Come and learn about what types of bones are appropriate to feed your dog, don't miss the video from Dr Bryce Syme on the topic, he has a bunch of great advice about how to feed your dogs bones safely.

Lot's of dog owners give their dogs marrow bones from the butchers, these types of bones are classed as 'entertainment' rather than part of a natural (raw) diet.

  • Marrow bones from animals 200 kilos and over such as Cattle should be avoided and this is because they can break the dog's teeth and cause a digestive upset as the marrow is very high in fat.  Once the knuckle has been chewed off the end of the bone should be removed.  

  • Feed no cooked or smoked bones, they are more likely to splinter.


As well as knowing which bones to feed there is one more step you'll need to come familiar with and that is the bone percentage.  For instance, if the Raw Feeding Calculator told you to feed 100 grams of bone you wouldn't just feed 100 grams of chicken necks as they are only 75% bone, so you would need to add a bit more to get to the approx. right weight.  See the bone percentage table here.


The below are some edible bone examples you can incorporate into your dogs daily raw diet generally not exceeding 10% of their diet, however, some dogs may need more and how you check this is by looking at their stools.  Too much bone will turn poos hard and white so if you see this you'll need to back off a bit.

Different dogs cope with different bones, some throw up some bones and some swallow or chew big chunks off so it's important to understand what is appropriate for your dog, click here to listen to Australia's Dr Bruce Syme discuss this topic.

To ensure your dogs eat bones appropriately, it is recommended they are able to eat in peace with no competition from other dogs so you may choose to feed your dogs in separate areas where they cannot see or access each other - this often slows dogs down when eating bones.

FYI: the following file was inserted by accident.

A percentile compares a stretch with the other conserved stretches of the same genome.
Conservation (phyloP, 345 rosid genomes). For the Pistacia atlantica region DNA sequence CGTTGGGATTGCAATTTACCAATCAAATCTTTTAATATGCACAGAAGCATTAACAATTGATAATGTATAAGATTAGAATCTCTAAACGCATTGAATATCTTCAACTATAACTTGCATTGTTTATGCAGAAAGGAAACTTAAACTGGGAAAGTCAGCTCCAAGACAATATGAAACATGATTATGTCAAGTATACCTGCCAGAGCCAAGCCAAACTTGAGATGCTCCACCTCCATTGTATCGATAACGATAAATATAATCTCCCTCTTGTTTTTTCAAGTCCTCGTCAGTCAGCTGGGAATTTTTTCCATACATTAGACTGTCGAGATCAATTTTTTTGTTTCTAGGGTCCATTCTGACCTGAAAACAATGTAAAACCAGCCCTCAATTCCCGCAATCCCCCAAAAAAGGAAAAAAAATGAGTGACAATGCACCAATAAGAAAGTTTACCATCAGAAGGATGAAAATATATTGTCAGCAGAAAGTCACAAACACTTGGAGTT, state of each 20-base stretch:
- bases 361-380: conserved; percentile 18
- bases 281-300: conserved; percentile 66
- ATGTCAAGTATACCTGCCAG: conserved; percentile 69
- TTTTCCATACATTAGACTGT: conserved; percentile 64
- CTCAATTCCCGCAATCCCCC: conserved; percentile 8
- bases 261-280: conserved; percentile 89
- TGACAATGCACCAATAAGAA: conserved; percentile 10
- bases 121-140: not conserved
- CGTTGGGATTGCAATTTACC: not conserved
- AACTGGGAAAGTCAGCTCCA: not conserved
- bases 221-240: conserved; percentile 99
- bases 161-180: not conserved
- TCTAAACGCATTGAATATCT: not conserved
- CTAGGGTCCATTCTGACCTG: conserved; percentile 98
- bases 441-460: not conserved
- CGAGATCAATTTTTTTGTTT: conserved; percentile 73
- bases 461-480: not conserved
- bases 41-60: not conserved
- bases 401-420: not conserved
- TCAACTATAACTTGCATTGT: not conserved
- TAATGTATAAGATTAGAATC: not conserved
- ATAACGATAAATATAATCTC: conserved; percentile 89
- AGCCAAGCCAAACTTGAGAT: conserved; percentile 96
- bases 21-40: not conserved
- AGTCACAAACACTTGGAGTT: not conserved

Feeding bones frozen is another way to slow dogs down when eating bones whether you want the bone to last longer or simply slow them down from eating too fast.  Frozen bones is also a good way to introduce bones to fussy dogs.



Small items such as necks should not be given to large dogs as they can pose a choking risk.  Please note some dogs can be intolerant/sensitive to Chicken.  Buy Freerange chicken where possible for higher quality meats/parts.

  • Wings

  • Necks

  • Drumsticks

  • Frames

  • Feet

  • Thighs

  • Whole Chickens


Beef Brisket is a staple is many Raw fed dogs diets.  Please note some dogs can be intolerant/sensitive to Beef.

  • Brisket

  • Necks

  • Ox Tails




  • Brisket

  • Shank




  • Necks

  • Drumsticks


Avoid Fish not caught in Australia/New Zealand.

  • Whole fish 

  • Fish heads



Great for allergic dogs and dogs with sensitivities

  • Wings

  • Whole Ducks


Great for allergic dogs and dogs with sensitivities as a novel protein

  • Whole Rabbits

  • Rabbit limbs



Avoid cooked/smoked Pork Bones

  • Necks


Kangaroo is often treated due to parasites.  Ensure your dog is wormed regularly if feeding raw roo and avoid feeding to a puppy as it's too lean.

  • Tails